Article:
Its keeps a lid on wages which keeps the BRT (union for employers) happy and shows what a farce it is when they speak of getting wage levels on a par with Australia.

    The rich get richer and the poor continue to be reminded exactly where they stand in the grand scheme of things.

  4. Rex Widerstrom 4

    This is exactly what they did when they came to power in the 90s. At that time there were a large number of Workskills Training Schemes and similar set-ups, run by community groups ranging from the Salvation Army (which undertook it in a huge way) to small, local organisation who had maybe one worker to help them in the office.

    Not all were effective but the majority were. And many stretched the income from these projects to help fund other welfare work they did in the community.

    On the basis that a few such schemes weren’t producing the desired results, National axed them all, not only adding the trainees to the list of unemployed but also most of the trainers and administrators.

    When this didn’t motivate these “lazy” people to somehow magically get themselves jobs, they introduced (under the delightful Christine Rankin, who was only too pleased to do their bidding) work-for-the-dole, with harsh penalties for refusal.

    So people went from, say, learning the basics of a trade because they wanted to, to clearing gorse from the roadside because they had to. And – much to the surprise of the government, no doubt – the market for gorse-cutters didn’t suddenly expand to employ them all.

    At the time I attributed the politics to the personalities involved (Shipley, Rankin and to a lesser extent Richardson). Seems I was wrong…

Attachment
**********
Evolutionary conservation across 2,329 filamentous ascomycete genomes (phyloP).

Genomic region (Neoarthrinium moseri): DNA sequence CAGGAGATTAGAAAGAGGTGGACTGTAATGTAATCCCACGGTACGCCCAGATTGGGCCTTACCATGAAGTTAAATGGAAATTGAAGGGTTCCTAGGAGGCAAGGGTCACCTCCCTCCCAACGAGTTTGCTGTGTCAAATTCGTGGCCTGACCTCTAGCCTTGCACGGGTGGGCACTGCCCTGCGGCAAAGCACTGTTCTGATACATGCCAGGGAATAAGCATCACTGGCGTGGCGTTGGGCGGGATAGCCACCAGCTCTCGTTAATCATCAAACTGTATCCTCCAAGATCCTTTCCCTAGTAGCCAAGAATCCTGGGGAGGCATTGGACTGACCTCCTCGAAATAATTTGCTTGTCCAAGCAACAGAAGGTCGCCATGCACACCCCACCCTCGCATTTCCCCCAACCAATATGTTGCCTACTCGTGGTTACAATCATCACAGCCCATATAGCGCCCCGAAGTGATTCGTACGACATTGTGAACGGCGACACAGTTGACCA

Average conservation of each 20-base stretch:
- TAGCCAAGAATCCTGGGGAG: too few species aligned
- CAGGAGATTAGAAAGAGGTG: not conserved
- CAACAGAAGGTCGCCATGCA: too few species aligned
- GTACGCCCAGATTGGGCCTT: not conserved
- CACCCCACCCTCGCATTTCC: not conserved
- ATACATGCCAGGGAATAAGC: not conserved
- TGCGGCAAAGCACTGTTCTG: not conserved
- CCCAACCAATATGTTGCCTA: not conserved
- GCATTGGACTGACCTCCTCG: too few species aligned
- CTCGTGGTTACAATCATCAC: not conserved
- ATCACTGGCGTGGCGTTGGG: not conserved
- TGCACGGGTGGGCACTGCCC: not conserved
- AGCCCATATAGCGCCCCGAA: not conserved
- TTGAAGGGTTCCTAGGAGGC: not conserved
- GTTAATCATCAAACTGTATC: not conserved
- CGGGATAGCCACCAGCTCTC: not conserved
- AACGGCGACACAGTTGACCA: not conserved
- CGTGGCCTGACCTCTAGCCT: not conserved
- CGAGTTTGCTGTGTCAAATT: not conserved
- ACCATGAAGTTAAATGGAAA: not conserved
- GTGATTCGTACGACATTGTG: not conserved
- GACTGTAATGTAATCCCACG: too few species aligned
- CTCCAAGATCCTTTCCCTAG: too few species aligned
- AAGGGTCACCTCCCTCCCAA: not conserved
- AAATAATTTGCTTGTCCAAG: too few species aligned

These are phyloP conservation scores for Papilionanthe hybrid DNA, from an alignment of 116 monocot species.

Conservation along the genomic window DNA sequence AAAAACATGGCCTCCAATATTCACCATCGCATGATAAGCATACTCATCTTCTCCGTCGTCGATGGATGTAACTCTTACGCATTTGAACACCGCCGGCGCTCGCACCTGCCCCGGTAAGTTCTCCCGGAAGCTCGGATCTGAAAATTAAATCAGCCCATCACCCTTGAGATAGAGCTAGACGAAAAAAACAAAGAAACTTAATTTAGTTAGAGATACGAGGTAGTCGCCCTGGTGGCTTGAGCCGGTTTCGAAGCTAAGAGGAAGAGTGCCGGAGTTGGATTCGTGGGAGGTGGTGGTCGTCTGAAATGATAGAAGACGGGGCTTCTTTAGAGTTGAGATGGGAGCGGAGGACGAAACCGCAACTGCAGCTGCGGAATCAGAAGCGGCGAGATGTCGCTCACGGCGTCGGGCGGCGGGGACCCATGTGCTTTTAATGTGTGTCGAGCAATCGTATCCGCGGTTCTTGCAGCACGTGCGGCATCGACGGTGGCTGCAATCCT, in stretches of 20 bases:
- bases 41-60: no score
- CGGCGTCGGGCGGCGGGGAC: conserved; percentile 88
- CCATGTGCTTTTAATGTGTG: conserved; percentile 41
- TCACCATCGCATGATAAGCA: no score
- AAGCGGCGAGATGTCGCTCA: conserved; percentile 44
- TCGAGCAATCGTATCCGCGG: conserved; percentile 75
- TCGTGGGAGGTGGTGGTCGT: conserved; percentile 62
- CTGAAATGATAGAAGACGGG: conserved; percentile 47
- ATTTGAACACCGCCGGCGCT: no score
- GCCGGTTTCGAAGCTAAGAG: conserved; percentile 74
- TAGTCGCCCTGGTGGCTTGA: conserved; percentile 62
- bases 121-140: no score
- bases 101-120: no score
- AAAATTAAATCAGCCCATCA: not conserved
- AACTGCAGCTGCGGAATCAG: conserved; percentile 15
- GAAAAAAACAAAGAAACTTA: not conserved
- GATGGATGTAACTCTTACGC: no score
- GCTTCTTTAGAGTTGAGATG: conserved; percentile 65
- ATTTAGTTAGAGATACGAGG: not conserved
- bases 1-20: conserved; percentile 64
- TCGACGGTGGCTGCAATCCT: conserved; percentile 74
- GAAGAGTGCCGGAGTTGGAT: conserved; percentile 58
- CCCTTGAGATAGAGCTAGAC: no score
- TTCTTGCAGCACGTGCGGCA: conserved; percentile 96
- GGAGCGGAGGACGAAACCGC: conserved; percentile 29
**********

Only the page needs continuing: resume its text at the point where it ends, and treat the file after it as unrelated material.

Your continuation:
[Disclosure: I was employed by one, and later managed another, such training scheme. When funding was cut I lost my job, suffering a period of unemployment as a result. I had voluntarily left a corporate position to undertake this work, so the net effect in my case was to add one extra person to those reliant upon the taxpayer].

  5. IrishBill 5

    And let’s not forget the abandonment of the apprentice scheme in the 1992 (or was it 1993) budget, Rex and the subsequent skills shortage that stopped us taking full advantage of the last boom and helped increase inflation.

    They’ve capped skills training this time (an effective real cut) despite the fact rising unemployment offers increased opportunities to upskill the workforce. I somehow doubt we will be closing the wage-gap or increasing productivity anytime soon.

  6. Jasper 6

    Theres also a serious shortage of qualified insulaters. BRANZ (I think) were saying that they are inundated with retrofitting for insulation under the existing scheme, and have a backlog of up to 3-5 months in some areas.

    Given that the majority of our redundancies are occurring in the manufacturing sector, the sensible thing to do is get some of those now redundant manual workers, train them up, and get them installing insulation.

    Of course, it’s a simple solution so probably wouldn’t work.